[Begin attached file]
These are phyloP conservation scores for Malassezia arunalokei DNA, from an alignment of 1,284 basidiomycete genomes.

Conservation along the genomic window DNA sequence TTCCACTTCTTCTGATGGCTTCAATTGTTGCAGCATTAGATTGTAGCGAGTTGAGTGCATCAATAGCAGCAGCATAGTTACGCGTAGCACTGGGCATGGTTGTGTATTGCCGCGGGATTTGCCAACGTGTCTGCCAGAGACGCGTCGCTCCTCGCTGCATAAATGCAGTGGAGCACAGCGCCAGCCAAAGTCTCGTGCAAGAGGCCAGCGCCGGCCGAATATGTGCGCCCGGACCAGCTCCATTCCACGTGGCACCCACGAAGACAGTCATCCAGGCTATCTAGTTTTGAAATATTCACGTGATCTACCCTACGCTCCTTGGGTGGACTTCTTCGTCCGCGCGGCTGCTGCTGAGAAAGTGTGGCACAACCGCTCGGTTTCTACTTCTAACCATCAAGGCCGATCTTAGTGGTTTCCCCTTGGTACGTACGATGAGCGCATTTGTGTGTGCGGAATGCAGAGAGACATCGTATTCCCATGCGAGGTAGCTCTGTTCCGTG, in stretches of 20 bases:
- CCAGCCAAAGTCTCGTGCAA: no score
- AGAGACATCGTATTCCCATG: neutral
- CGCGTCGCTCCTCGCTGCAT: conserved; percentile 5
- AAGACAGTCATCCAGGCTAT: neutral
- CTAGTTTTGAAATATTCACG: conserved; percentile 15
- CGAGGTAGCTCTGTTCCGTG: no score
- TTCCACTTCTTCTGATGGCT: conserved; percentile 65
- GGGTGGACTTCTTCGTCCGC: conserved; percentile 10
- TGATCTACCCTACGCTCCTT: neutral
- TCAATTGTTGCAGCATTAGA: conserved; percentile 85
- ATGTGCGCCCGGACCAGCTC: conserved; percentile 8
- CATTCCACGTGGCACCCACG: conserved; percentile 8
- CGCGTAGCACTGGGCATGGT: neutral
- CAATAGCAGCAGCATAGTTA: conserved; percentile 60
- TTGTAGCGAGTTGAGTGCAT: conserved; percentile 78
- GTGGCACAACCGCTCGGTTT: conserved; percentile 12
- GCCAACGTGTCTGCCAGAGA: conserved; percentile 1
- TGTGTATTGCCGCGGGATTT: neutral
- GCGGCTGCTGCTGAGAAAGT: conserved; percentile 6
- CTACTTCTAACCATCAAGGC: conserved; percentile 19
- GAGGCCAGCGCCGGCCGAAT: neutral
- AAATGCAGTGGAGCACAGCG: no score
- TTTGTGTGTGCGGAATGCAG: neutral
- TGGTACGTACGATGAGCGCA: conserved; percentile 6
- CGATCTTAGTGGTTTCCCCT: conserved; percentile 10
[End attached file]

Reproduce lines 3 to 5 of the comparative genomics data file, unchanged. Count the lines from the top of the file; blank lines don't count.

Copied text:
- CCAGCCAAAGTCTCGTGCAA: no score
- AGAGACATCGTATTCCCATG: neutral
- CGCGTCGCTCCTCGCTGCAT: conserved; percentile 5